Cast

  • Michael Sheen as Tony Blair, Prime Minister of the United Kingdom. Sheen previously played Blair in Peter Morgan's The Deal and The Queen. Critics noted that his portrayal in The Queen was much more sympathetic than in The Deal, which Morgan attributed to Blair being in a "honeymoon" period after his appointment as Prime Minister in May 1997.[2] Sheen felt a greater scope to play Blair in this film compared to the previous two; "This was interesting because it covers a much bigger period of time for the character. It allowed me to explore things I wasn't able to explore in the other films and take things further. I just found it a very fascinating story how this man changed with time and how he developed and how he became the man making the choices he eventually made that turned a lot of people against him."[3]
  • Dennis Quaid as Bill Clinton, President of the United States. To match Clinton's physique, Quaid gained 35 pounds (16 kg) in weight by eating McDonald's food every day—which he described as being like "a baby on a feeding schedule"[4]—and had his eyebrows trimmed and his hair grayed.[5] He worked on adopting Clinton's accent, and fell into character once he wore a suit and "Clinton wig".[6] Quaid met Clinton in the late 1990s when he spent a weekend at the White House. He previously played a President of the United States (albeit fictional) in the film American Dreamz, whom he based on George W. Bush.[5] Russell Crowe, Philip Seymour Hoffman, Alec Baldwin and Tim Robbins were also considered to play the role.[7] Morgan thought Vince Vaughn would have been a good choice if the film was being made ten years later.[8]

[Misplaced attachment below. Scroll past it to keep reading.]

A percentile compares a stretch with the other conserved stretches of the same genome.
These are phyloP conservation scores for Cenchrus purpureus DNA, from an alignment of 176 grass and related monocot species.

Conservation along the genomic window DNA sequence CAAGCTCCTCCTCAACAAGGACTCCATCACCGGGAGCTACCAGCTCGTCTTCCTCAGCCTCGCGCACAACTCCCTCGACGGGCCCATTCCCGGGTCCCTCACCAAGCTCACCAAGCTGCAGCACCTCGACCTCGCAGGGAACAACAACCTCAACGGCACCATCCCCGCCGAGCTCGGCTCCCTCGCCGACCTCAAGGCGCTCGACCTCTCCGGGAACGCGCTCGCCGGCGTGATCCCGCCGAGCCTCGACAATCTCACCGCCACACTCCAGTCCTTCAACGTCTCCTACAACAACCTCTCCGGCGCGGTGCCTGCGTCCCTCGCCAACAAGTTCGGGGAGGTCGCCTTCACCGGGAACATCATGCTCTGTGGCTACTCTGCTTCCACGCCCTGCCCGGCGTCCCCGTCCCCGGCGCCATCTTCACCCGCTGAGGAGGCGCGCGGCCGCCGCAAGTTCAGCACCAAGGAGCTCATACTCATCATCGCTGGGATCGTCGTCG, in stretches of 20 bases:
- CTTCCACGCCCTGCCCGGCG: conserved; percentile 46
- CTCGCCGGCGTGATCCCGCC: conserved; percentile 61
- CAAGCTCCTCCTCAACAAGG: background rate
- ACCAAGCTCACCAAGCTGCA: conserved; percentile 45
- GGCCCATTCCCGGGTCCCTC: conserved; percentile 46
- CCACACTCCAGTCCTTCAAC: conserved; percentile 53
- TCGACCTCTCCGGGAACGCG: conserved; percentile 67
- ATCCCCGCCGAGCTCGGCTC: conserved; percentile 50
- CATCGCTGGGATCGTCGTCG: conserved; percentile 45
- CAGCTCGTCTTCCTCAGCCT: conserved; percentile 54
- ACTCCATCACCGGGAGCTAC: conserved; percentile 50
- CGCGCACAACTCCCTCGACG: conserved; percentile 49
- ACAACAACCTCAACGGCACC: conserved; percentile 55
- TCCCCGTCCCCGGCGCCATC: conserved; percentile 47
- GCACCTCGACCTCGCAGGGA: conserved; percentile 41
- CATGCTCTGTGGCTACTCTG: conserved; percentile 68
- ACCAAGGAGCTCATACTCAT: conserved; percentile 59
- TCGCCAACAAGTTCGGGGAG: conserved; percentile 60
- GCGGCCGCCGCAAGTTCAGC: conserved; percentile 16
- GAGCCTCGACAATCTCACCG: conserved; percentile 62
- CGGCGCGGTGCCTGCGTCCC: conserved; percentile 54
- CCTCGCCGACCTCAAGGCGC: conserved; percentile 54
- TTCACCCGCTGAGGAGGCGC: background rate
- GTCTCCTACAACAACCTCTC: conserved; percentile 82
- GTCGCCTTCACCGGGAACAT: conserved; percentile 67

• Hope Davis as Hillary Clinton, First Lady of the United States. Davis began filming her scenes at the beginning of August.[9] She prepared for the role by listening to audio tapes of Clinton and reading books about her.[9] She also watched video clips of her on YouTube and tried to "get the flavor of her speech across" without directly imitating her accent. Davis told The New York Times, "...she's hard to imitate. Her accent has changed a bit over the years. In 1992, when she became first lady, she had quite a bit of Arkansas still in her speech from her 13 years there. That's really gone now. So her accent has kind of shifted over time but she's lived in very different places."[10] To accurately portray Clinton's appearance, Davis was fitted with a wig, false teeth and wore specially tailored brightly colored pantsuits.[10] Quaid predicted that Davis would receive a lot of attention for her portrayal: "She really looks like Hillary with the puffed up hair and some hip additives".[6] Julianne Moore was originally cast in the role, but was forced to quit less than two weeks before principal photography began, due to commitments to the film The Kids Are All Right.[11][12]